Two things that are worth bearing in mind at this point is that Modarres et al did not use any data augmentations, and the training process for the Inception-v3 implementation took ~7 min on 2 GPUs.
Wanting to see if we could achieve a higher accuracy than Modarres et al, we recreated their study with some of our own changes. First off we used the Resnet 50 implementation on the Fastai v1 framework and executed on a Colab GPU. To avoid overfitting, we adopted two approaches introduced by Fast.ai: Data augmentation and progressive resizing.
Data augmentation is essentially altering/distorting each image, effectively creating a new image. Fastai v1 has a great tool called get_transforms that handles this process for us. The get_transforms function transforms the images in a number of different ways, such as flipping, rotating, changing its contrast and distorting it, meaning that small datasets effectively become much bigger.
Progressive resizing is an approach that was introduced by Jeremy Howard at Fast.ai. The concept is to crop the images in the dataset to a much smaller size, then after we’ve trained the model on the cropped images we increase their size and train the model again. We repeat this process a number of times, each time increasing the size of the images in the dataset. In this case we started with images of size 64x64 pixels. We trained the Resnet 50 on this dataset for a total of 15 epochs and then increased it iteratively to 128 and finally 224. Progressive resizing has two advantages. First off a lot of the early training is carried out on smaller images, which means the computational cost is lower and training takes less time. Secondly, repeatedly changing the size of the images and retraining the model can make it very difficult for the model to overfit. This means that your final model is more stable on new data it’s never seen before.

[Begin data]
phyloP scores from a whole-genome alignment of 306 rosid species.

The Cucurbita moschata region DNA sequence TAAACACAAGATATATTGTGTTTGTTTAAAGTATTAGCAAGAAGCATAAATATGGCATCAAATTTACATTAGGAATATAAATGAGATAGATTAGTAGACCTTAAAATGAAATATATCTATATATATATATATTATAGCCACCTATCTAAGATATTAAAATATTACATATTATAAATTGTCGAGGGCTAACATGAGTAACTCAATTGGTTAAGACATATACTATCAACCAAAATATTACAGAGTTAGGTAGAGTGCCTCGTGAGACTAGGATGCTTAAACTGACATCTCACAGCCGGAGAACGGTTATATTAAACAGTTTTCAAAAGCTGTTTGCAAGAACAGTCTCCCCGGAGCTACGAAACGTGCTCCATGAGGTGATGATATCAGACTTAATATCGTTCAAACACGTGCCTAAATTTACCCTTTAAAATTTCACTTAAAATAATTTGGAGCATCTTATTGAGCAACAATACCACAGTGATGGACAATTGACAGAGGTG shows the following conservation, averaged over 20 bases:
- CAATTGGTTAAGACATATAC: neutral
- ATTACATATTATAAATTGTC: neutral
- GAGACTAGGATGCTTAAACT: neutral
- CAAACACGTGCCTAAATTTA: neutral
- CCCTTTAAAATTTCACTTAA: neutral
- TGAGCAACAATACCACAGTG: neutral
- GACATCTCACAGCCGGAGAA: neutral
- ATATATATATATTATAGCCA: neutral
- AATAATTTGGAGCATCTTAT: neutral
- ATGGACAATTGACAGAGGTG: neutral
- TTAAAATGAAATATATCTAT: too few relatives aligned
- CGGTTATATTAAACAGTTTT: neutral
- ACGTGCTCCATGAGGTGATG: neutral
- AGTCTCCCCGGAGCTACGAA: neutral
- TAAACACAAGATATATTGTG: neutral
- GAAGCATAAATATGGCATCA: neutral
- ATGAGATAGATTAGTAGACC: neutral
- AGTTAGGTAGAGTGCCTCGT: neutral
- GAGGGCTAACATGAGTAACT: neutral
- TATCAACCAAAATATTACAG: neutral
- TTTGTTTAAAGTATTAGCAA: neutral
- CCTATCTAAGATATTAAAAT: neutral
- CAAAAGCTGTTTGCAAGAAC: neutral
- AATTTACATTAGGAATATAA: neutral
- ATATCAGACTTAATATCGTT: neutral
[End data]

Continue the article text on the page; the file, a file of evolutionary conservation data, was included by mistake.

Our implementation can be found in our GitHub repository, here. We achieved an overall accuracy of 94.5%, more than 4.5% of an increase on the previous state-of-the-art by Modarres et al, although our training process did take nearly 400 mins. Given that there is an imbalance in the data set, it is useful to consider metrics other than accuracy, such as precision and recall. Precision is essentially what proportion of the positive identification is actually correct, while recall is the proportion of actual positives which were identified correctly. Our model, while slightly over-fitting, achieved a precision of 94.2% and a recall of 91.8%. Comparing these to the values that Modarres et al reported of ~80% and ~90% respectively indicates that our model also performs better on the underrepresented categories in the dataset.
I hope you enjoyed the first blog post in our Augmented Scientist series. This series will explore more avenues where machine learning can be used to assist the work of Scientists across many disciplines. If you’re interested in getting involved, or have examples of where you’ve used machine learning to augment your own work please let us know, we’d love to hear from you.
Original. Reposted with permission.